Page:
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Joseph Conrad, "Youth":

In two days it blew a gale. The Judea, hove to, wallowed on the Atlantic like an old candle-box.

It might appear to be a strange question, but see for yourself:

no results in Oxford 1, 2 and Webster 1, 2. A strange band in the Free Dictionary. No results in other dictionaries as far as I got. No results in Google except for the band even with "-band" function and other similar functions.

Would you please point out to me what "candle-box" means?

  • Out of context I thought it might be a candle lantern, but that doesn't seem to fit the context of your quote. There are lots of search results for "candle box" as a two-word phrase, but most of them seem to be related to packaging for candle sales and mailing, which of course doesn't seem to fit your quote either. – nnnnnn Jul 23 at 8:50
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    At the risk of stating the obvious, a box for holding candles! Why the ship should be compared to that kind of box rather than any other kind, I don't know. – Kate Bunting Jul 23 at 8:50
  • @KateBunting I guess is is one of the kind of boxes that would be common enough on ships, where everything has to be stowed away, not left rolling about, but possibly also a foreshadowing of the later spontaneous combustion of the Judea's cargo. – Spagirl Jul 23 at 10:11
  • @KateBunting possibly also referencing back to the 'gravediggers' work' they had to do by light of tallow-dips to right the sand ballast when they got caught in a storm coming up from London. . – Spagirl Jul 23 at 10:20
  • The inestimable resource Furniture Glossary.com has: 'What is the meaning of the furniture term Candle Box? Answer: Tall hanging box of wood or tin, used for keeping candles.' – Edwin Ashworth Jul 23 at 11:30
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I haven't read this particular book, so I might be missing some context, but there are good reasons to think that candle-box in this case does refer simply to a box for candles (as Kate Bunting and Spagirl suggested above).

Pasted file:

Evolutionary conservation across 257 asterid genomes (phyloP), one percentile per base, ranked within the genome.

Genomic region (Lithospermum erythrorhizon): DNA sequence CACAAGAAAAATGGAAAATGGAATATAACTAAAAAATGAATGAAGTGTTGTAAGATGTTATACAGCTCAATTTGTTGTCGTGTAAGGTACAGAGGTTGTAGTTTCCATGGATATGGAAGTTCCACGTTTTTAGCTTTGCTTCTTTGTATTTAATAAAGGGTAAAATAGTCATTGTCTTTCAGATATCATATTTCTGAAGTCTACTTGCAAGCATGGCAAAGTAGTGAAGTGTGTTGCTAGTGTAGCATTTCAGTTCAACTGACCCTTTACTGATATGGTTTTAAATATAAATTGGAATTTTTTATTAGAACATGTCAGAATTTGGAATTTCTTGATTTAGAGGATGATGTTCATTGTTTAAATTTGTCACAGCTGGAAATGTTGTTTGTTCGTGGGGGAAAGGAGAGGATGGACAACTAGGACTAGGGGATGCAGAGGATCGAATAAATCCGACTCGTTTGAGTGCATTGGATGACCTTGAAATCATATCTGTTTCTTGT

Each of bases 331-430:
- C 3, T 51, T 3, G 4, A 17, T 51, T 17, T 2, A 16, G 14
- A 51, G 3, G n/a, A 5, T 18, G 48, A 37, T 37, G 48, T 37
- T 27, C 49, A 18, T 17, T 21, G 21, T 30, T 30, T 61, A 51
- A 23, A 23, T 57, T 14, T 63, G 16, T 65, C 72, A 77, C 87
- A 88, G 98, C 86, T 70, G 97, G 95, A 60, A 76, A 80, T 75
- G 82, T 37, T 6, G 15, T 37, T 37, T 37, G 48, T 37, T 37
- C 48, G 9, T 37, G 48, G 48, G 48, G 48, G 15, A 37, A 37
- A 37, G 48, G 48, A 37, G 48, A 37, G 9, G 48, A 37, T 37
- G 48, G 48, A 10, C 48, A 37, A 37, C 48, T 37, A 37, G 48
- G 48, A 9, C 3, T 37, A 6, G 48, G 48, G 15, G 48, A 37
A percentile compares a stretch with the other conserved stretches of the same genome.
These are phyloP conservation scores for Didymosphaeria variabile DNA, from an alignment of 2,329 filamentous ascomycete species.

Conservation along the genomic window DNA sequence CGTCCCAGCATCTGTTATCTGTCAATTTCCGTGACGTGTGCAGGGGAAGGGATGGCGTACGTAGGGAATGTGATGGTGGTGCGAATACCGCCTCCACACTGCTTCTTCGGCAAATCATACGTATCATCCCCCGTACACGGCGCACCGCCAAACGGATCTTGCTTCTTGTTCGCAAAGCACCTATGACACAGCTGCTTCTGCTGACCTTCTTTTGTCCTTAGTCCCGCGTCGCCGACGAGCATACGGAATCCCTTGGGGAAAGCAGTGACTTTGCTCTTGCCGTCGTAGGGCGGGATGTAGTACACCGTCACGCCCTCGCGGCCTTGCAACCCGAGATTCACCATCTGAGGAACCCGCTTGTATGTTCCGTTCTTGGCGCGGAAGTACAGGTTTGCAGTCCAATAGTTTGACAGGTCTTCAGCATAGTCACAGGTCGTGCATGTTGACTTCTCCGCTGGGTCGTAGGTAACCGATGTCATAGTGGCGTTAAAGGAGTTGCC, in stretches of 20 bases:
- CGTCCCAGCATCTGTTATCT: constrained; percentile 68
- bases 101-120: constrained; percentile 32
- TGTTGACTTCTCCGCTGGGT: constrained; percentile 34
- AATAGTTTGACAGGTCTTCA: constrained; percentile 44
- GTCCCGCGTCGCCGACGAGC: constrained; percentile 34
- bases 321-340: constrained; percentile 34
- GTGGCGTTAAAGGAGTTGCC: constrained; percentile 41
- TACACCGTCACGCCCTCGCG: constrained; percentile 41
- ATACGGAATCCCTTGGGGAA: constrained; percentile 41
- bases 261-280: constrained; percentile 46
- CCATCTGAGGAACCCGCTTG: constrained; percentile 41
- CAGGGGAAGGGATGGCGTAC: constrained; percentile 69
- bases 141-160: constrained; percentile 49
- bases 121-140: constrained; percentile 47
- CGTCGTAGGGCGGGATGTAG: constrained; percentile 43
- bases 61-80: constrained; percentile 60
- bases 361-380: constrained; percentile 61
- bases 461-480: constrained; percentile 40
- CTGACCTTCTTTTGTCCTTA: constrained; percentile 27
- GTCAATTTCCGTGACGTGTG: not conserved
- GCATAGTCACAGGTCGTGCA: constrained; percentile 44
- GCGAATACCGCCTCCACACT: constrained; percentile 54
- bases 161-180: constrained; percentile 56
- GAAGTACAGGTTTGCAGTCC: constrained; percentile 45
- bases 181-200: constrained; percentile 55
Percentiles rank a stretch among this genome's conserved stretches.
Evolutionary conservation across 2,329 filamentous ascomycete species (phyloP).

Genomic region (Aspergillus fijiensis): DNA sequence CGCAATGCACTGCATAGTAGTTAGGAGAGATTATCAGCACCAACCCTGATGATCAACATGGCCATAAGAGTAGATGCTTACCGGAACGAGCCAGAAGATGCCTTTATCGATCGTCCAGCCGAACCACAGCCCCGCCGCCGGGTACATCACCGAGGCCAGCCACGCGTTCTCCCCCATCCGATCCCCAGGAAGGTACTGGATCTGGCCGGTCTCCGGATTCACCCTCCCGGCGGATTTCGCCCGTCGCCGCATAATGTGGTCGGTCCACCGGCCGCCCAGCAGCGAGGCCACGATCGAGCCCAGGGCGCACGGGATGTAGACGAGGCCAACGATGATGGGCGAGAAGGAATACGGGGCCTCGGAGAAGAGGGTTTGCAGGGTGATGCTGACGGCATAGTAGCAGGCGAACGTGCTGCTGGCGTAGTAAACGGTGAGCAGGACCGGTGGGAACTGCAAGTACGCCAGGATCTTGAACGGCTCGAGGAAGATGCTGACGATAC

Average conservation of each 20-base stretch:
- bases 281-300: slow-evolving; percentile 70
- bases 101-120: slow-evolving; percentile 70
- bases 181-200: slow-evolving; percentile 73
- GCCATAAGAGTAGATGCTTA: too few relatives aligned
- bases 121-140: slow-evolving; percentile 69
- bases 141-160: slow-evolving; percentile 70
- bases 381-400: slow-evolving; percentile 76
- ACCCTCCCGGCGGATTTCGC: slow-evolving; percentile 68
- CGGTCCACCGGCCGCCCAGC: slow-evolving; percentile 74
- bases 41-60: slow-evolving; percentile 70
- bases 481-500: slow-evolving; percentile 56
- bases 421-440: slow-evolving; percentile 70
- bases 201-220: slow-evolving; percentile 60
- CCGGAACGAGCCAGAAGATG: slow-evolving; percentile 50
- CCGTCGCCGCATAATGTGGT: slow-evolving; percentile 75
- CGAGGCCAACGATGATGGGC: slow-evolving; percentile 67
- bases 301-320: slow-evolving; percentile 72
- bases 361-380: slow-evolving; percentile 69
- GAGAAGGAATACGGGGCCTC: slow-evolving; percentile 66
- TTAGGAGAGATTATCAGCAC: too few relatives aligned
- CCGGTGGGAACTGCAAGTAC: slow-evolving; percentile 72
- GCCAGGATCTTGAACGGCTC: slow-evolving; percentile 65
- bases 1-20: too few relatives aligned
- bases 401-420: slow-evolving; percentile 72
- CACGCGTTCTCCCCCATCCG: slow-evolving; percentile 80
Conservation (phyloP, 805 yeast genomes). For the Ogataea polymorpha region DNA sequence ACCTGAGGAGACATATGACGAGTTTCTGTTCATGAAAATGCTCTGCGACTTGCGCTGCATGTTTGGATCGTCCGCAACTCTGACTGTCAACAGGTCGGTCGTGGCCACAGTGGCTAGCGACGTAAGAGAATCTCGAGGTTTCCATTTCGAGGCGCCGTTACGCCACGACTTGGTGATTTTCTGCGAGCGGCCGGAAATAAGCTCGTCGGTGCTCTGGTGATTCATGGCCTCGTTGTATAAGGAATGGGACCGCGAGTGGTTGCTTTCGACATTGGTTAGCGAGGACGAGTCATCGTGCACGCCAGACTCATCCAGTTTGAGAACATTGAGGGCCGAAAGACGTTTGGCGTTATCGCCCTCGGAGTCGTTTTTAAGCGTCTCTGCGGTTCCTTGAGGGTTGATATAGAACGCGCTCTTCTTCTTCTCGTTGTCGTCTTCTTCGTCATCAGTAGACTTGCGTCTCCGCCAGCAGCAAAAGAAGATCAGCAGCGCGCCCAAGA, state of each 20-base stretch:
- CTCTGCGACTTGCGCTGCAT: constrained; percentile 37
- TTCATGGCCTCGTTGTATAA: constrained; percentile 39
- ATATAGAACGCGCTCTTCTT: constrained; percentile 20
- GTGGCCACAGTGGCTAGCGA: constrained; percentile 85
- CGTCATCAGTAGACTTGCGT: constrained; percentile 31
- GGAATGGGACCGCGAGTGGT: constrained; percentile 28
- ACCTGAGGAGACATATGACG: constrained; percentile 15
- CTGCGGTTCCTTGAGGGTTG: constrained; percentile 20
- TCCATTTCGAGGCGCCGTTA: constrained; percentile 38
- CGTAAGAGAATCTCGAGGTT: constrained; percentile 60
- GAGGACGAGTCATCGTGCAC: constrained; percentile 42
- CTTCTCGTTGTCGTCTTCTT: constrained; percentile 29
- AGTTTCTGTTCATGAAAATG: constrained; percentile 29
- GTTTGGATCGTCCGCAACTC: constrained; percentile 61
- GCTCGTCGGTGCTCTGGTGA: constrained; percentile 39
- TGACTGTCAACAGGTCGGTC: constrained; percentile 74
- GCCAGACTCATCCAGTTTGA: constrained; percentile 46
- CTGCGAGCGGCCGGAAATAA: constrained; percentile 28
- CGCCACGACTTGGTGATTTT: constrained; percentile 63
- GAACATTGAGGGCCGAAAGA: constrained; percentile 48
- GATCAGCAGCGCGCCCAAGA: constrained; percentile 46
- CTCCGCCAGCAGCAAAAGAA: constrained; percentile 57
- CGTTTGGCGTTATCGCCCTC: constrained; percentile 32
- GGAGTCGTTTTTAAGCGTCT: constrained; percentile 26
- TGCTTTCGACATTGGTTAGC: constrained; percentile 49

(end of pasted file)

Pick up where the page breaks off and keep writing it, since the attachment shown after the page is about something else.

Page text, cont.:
Heaving to is a common tactic for sailing ships to survive a storm. When a sailing vessel is hove to, it has very little forward motion, but just drifts slowly downwind, sideways. It will roll about on the waves in an irregular and ungainly fashion, compared to a boat making way under sail. So Conrad's simile suggests that the Judea appears more like a square-shaped box, after heaving to, than like a sleek craft that can glide through the ocean.

A Google Image Search for old candle box returns a lot of oddly shaped open wooden boxes for candles, like this one, which would just about float if jettisoned from a ship, but would be very liable to wobble or tip when dropped into choppy seas. A search for a ship's candle box returns images like the one here, which would float well, but have low stability and be liable to tipping.

A candle-box (whether maritime or onshore) would have been a very familiar object in the 19th century - so I think Conrad's metaphor would have been very clear to contemporary readers.

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    The text of the story also makes reference to the Judea having a very square stern, so she is already a box-like vessel. – Spagirl Jul 23 at 11:35
  • The points in comments above, that the choice specifically of a 'candle' box hints a later cargo fire on the ship, are probably valid too - but I think it's clear that the basic image is of a wooden box wallowing unstably in the ocean. – ArchContrarian Jul 23 at 11:37
  • OED does have this definition for "candle-box". – GEdgar Jul 23 at 11:38
  • @Spagirl ... I didn't think you were quibbling :D I've upvoted your comment (my comment was about the comments on the question at the top of the page, it just happened to land at the same time as yours!) – ArchContrarian Jul 23 at 11:41
  • Ah, okay... I was a bit confused! – Spagirl Jul 23 at 11:46

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